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9-year-old high school graduate's parents share top parenting rule: 'Don't try to fix your child'

David Balogun is one of the youngest people in the country to receive a high school diploma, and graduated high school in 3 years.

9-year-old high school graduate's parents share top parenting rule: 'Don't try to fix your child'
Cover Image Source: Twitter/Ronya Balogun

David Balogun is a child genius who's already off to college. He's one of the youngest people in the country to receive a high school diploma and graduated high school in 3 years. The 9-year-old received a diploma from Reach Cyber Charter School in Harrisburg, Pennsylvania, according to NBC affiliate WGAL.

“They didn’t bog me down. They also advocated for me, saying, ‘He can do this. He can do that,’” the 9-year-old said of the high school. “I want to be an astrophysicist, and I want to study black holes and supernovas,” he added.



 

His parents are Ronya and Henry Balogun, who also have a younger daughter, Eliana. While they are incredibly proud of their son's achievements, they are honest that it can be challenging to raise a son who is so gifted intellectually. "I had to get outside of the box. Playing pillow fights when you're not supposed to, throwing the balls in the house. He's a 9-year-old with a brain that has the capacity to understand and comprehend a lot of concepts beyond his years and sometimes beyond my understanding," Ronya said.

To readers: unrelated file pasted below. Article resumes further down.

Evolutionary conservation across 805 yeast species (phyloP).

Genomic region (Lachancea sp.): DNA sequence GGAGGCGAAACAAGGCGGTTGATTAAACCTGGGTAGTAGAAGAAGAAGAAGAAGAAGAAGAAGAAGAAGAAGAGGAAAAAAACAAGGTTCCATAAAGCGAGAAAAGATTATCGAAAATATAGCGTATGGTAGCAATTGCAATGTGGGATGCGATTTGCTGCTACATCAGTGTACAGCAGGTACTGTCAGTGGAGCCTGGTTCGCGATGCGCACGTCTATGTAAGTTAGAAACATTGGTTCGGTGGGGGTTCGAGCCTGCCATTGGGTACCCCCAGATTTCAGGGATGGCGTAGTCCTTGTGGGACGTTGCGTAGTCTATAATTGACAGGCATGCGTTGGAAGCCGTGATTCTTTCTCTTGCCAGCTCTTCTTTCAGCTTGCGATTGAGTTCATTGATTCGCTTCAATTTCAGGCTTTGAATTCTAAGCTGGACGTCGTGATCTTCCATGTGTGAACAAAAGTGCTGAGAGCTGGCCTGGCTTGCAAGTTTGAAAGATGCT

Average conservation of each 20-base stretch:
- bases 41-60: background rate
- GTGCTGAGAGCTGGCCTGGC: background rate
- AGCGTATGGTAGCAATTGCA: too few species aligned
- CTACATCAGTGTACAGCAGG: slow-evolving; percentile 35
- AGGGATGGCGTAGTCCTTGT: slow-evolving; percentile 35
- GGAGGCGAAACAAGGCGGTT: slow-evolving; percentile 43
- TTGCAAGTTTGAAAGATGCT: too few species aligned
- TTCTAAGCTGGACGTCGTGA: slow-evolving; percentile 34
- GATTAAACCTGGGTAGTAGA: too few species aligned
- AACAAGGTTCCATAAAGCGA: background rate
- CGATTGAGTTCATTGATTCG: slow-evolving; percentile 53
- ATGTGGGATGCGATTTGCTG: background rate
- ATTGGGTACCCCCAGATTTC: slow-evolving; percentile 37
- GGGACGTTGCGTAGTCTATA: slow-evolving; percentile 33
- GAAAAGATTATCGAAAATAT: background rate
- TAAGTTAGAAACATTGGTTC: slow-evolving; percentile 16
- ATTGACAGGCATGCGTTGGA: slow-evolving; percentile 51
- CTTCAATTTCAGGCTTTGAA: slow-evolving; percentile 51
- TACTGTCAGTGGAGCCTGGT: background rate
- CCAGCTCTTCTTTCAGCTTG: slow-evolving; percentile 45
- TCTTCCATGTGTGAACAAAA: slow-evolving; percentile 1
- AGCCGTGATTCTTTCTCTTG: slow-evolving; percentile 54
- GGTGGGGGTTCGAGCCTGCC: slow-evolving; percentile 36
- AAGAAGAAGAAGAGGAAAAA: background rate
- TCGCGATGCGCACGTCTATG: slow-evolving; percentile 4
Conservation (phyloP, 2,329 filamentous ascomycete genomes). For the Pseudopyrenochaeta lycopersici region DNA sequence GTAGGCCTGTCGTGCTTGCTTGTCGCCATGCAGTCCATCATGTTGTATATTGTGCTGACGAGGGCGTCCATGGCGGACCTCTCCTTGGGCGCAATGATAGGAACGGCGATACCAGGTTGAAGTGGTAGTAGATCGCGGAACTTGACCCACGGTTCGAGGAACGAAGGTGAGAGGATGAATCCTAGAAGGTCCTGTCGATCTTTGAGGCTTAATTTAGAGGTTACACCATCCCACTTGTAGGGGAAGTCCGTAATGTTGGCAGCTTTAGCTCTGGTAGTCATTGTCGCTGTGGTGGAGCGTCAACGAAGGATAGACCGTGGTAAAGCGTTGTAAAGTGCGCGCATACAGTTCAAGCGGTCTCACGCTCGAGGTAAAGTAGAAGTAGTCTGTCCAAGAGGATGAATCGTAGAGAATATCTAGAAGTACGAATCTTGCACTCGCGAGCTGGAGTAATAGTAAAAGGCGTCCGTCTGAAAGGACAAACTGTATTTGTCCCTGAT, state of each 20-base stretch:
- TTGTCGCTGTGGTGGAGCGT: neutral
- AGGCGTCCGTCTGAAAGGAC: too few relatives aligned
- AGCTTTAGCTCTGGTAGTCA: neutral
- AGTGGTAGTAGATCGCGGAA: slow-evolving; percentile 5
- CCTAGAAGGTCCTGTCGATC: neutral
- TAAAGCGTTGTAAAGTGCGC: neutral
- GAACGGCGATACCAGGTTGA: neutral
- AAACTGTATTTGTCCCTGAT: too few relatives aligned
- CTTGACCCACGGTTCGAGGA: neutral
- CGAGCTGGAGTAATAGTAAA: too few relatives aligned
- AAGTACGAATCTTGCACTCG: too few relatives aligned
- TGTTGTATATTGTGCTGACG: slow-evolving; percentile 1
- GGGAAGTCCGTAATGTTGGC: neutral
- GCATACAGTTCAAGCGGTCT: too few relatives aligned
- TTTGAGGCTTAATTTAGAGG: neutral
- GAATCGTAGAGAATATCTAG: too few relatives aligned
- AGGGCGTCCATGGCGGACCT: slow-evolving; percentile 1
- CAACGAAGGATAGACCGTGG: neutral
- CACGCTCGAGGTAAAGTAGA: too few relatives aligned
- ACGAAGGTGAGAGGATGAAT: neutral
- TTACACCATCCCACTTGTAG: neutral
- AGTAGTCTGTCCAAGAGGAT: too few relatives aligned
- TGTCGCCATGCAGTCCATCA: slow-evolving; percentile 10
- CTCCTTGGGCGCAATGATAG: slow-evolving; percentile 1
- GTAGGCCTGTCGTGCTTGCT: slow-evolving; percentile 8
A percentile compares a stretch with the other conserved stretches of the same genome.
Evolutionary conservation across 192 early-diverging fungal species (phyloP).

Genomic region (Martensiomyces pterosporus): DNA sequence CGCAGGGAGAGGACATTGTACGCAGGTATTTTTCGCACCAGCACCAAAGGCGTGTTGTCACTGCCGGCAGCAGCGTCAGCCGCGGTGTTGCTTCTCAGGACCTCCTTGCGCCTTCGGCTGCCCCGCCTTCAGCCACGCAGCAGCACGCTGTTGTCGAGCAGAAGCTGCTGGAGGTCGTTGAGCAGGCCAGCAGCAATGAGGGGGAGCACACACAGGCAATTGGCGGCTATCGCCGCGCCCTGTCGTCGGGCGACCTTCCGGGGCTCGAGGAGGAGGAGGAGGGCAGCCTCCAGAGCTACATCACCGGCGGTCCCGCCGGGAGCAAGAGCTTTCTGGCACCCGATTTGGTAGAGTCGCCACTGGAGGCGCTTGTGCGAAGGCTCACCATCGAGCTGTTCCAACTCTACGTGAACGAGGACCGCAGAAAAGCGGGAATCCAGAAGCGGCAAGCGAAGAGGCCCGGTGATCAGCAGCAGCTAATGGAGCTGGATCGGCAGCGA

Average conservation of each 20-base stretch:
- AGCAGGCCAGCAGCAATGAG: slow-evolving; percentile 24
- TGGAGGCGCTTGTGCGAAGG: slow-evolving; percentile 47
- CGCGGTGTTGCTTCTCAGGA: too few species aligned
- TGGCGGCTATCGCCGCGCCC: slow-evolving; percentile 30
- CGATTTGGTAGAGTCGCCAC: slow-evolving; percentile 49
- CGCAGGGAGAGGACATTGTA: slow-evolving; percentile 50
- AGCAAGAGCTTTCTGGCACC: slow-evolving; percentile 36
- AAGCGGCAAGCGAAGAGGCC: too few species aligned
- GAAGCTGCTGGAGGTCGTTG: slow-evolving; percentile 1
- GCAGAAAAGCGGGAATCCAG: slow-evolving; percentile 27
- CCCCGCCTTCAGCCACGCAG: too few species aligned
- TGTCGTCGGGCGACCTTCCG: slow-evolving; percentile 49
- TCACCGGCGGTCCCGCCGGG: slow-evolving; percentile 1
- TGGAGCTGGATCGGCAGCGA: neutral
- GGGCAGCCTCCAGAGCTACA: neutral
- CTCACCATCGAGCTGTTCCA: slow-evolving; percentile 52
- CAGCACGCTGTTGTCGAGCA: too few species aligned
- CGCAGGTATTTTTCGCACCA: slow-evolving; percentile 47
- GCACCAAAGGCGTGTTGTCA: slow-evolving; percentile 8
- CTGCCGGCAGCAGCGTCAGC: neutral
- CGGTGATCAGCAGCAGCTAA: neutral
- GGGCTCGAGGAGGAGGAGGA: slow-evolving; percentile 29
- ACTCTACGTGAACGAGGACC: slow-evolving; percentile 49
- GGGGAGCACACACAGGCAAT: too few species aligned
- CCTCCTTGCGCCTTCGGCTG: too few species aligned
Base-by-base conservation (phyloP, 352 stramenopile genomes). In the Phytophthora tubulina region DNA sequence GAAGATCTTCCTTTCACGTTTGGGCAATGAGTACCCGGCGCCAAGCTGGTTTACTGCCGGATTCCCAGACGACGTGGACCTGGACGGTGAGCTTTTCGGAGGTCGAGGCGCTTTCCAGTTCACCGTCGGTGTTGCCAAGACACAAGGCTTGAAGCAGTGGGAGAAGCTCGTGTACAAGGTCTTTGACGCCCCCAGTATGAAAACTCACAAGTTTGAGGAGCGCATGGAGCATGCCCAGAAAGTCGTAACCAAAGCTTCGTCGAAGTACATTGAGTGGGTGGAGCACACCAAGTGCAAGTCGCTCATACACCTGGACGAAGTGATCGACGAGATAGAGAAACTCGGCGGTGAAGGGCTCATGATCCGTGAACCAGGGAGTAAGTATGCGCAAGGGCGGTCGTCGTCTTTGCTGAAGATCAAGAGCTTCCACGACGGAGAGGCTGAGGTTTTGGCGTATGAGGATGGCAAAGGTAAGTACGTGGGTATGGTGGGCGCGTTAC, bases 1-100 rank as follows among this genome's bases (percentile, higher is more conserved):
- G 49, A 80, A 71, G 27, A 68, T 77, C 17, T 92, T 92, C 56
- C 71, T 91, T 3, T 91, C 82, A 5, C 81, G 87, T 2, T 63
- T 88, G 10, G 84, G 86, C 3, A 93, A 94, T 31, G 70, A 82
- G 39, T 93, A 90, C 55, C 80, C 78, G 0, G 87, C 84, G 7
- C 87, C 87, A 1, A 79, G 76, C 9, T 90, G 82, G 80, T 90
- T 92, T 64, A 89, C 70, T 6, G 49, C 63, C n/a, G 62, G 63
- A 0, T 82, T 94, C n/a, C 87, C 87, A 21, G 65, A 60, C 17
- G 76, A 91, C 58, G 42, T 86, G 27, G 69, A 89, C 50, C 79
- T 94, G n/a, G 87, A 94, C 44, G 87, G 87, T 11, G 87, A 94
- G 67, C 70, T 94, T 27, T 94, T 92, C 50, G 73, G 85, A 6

While there's no book on parenting when it comes to raising such gifted children, what works for the Baloguns is that they don't push for conformity. They shared their top parenting rule with CNBC: When a system isn’t built for your child, don’t try to fix your child. Try to fix the system. “You’ve got to develop a different mindset as a parent,” Henry shared. “It’s not always easy when your son is asking you questions constantly. You have to keep answering the questions, because you don’t want to say, ‘Just leave me alone.’”



 

While David loves learning he also spends time playing sports, getting his black belt in martial arts and playing the piano. The boy struggled to "really have friends" in public school, his mom told Insider. "Kids tend to go to him for direction or to ask for information or to ask for an explanation, so the social aspect had to be given from outside the school. The social aspect, for his abilities, is that you have to meet like-minded people, and most of the time, that's adults."



 

"I think the biggest social and emotional problem [for gifted children] is that they can’t find other people like themselves," Dr. Ellen Winner, a psychologist who specializes in gifted children, told ParentEdge magazine in 2012. "The more extreme the gift, the more difficult it is."



 

At the end of the day, the young genius still loves being a kid. "He's playing with his Legos. He's just a normal 9-year-old," Ronya said. "He's a kid, you know what I'm saying? So just because his mind can comprehend and understand and fathom and have a really big discussion with you about big ideas or theories, does not mean he's not going to act like a 9-year-old."  As parents to a bright mind, Ronya and Henry say they’re learning as they go.



 

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